We made a big decision at that point to quit the retail business, wave goodbye to half of our monthly revenue, and focus all of our efforts on the Amazon business that was much more scaleable. This was a tough decision, particularly as the retail sales was the area of the business that I was personally most involved in and valuable to. But without making that decision to quit, I don't think we'd have ever got above the £50k per month mark, and I wouldn't have had the opportunity to focus my time on building my own business rather than the business of our clients.


Raising money

It was 2019, and raising money was sexy. You could easily be fooled that raising money was more important than growing revenue, based on news articles and social posts at the time. Molzi had some early traction, was in a hot space and I decided that we should capitalise by raising money to take over the world.


I created some 'ambitious' forecasts, planned to open offices around the world and aimed to raise £1m at a significant valuation. I ran the numbers and re-read the plan so often that I convinced myself that it was a sure thing and the valuation I had set was a bargain for investors.


We quickly met with some potential investors who I liked and could see how they would add value. But the valuation they offered me for their investment was in a different universe than the one I had decided was possible.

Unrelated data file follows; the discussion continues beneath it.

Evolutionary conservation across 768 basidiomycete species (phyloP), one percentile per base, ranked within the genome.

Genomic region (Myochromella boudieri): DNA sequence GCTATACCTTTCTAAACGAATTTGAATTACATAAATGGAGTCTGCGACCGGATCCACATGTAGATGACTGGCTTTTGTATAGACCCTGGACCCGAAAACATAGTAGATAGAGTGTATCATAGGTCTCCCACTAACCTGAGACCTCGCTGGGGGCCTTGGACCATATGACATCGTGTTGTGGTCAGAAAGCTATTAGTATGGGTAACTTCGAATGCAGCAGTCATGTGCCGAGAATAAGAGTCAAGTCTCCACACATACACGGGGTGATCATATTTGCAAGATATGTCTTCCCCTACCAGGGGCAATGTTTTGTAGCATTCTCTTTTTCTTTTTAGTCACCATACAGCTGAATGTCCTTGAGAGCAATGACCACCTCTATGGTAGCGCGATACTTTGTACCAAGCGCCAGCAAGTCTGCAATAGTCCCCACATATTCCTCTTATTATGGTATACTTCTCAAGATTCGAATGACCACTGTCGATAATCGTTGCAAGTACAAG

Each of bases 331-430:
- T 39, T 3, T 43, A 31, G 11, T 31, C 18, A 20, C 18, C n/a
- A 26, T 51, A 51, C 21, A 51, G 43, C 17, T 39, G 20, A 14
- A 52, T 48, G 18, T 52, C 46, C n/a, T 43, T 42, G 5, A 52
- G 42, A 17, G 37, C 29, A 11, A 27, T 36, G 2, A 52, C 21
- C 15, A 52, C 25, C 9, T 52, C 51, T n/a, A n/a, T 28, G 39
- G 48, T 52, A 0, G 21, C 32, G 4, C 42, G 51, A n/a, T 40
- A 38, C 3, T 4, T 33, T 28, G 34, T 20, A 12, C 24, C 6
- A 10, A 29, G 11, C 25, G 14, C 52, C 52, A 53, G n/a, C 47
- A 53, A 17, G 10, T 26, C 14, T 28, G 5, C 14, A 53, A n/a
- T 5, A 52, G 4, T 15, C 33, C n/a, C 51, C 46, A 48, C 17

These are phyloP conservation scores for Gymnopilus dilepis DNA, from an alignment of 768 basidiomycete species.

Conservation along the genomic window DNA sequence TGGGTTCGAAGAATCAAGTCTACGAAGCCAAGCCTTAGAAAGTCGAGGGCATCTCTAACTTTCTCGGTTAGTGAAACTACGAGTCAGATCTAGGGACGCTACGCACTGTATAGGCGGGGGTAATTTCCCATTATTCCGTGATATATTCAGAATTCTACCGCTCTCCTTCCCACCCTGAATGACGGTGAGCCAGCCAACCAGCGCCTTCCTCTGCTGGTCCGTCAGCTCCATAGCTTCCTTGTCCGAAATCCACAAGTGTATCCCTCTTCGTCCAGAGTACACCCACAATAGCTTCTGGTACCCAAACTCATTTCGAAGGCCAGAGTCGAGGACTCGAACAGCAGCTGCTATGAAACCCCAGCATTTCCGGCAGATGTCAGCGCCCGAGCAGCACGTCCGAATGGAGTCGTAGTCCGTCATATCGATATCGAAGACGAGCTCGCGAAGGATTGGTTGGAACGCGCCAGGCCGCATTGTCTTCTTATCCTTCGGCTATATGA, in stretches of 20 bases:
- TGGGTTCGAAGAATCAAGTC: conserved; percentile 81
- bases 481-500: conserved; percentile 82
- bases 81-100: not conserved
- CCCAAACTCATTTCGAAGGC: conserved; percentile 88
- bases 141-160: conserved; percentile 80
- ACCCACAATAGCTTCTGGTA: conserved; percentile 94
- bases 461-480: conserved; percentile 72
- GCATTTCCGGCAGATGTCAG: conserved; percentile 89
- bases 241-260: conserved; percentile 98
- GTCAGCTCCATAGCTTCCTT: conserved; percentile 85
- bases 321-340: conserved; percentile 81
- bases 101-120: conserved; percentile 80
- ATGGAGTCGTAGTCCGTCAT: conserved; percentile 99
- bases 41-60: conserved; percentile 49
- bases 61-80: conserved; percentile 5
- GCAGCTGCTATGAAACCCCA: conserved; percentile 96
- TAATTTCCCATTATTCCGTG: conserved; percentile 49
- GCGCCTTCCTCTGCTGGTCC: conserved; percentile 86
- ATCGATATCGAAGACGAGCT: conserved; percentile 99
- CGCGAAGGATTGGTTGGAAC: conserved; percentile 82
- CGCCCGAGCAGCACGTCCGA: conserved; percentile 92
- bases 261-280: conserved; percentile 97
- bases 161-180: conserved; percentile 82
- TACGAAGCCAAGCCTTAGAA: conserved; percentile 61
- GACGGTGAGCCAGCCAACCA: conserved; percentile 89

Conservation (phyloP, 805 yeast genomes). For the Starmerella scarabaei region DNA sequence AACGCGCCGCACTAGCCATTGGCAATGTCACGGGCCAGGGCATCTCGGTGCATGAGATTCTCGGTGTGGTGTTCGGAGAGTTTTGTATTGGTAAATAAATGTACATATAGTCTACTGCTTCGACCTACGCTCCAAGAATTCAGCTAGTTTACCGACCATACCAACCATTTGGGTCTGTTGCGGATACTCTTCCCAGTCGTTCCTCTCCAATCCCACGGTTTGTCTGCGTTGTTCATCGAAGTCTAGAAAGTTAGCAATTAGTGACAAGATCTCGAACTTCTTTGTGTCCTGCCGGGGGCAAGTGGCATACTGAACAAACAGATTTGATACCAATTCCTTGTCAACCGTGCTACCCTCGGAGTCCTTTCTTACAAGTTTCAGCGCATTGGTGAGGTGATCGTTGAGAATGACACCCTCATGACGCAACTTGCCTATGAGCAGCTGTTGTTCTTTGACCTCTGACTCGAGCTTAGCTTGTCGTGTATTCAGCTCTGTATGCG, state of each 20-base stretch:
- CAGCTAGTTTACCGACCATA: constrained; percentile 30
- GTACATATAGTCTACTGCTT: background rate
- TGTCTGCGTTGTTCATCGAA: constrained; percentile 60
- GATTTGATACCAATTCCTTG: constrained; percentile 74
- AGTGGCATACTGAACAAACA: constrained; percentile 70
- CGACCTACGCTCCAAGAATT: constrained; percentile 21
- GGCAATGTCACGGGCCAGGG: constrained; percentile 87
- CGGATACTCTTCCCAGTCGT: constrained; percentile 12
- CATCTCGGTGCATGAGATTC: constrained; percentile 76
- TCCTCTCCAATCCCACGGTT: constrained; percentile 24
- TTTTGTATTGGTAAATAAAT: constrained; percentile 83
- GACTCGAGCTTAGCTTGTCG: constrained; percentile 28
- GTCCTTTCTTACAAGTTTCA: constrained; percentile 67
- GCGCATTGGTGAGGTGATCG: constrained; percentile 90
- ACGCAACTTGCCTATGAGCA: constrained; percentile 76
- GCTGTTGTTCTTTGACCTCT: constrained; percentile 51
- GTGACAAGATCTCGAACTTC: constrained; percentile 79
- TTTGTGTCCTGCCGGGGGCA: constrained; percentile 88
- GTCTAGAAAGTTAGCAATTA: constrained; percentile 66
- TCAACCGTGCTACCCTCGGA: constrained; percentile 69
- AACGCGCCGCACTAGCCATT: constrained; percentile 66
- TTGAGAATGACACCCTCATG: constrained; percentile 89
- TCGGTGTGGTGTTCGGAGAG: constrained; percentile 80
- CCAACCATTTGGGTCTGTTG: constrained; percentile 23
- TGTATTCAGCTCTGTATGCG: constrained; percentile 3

I had a gut feel, followed by some supporting advice, that I should quit my quest for £1m funding and sky high valuations and take the deal. We didn't really need the money at the time, it was more of an ego thing wanting a high valuation. But even in the few weeks leading up to this moment I could see how distracting the process of raising money would be on me and the business. So I sacrificed the fundraising and high valuation for speed and focus on continued growth.


Looking back, I found it hard enough to spend the £150k that we did raise, I'm not sure what I'd have done with £1m!



Creating our own brands

It felt like everything was in place for us to be the next Unilever. We had a market leading Amazon team, we had data showing which products sold best on Amazon and we had an office in Hong Kong primed for product sourcing.


I wanted to start importing our own branded products and sell them exclusively through our store on Amazon. Clearly many people were making big money doing this, and that's without all of the advantages above.


This became my personal passion project and was the thing I spent most time thinking about. In hindsight it was probably driven by the fact that I was losing interest a bit in running an agency and was ready for an acquisition.


I struggled to get other people as excited as me about this little side hustle. But I pushed on regardless and starting the sourcing process, thinking up brand names, researching packaging options etc.


But our investors pointed out the kind of businesses that would want to acquire Molzi are not the kind of businesses that would want a own brand sourcing business to have to integrate. I had to accept that I had to quit my new found dream and follow through on the huge opportunity right in front of me. I figured I could always start an own brand business as my next venture. And guess what, I never gave it any thought again.



These are just a few examples, and many smaller ones occurred day to day. We became a team of quitters, which I am proud of. It meant that we were trying new things constantly. I'd far rather be a quitter, than a never-trier.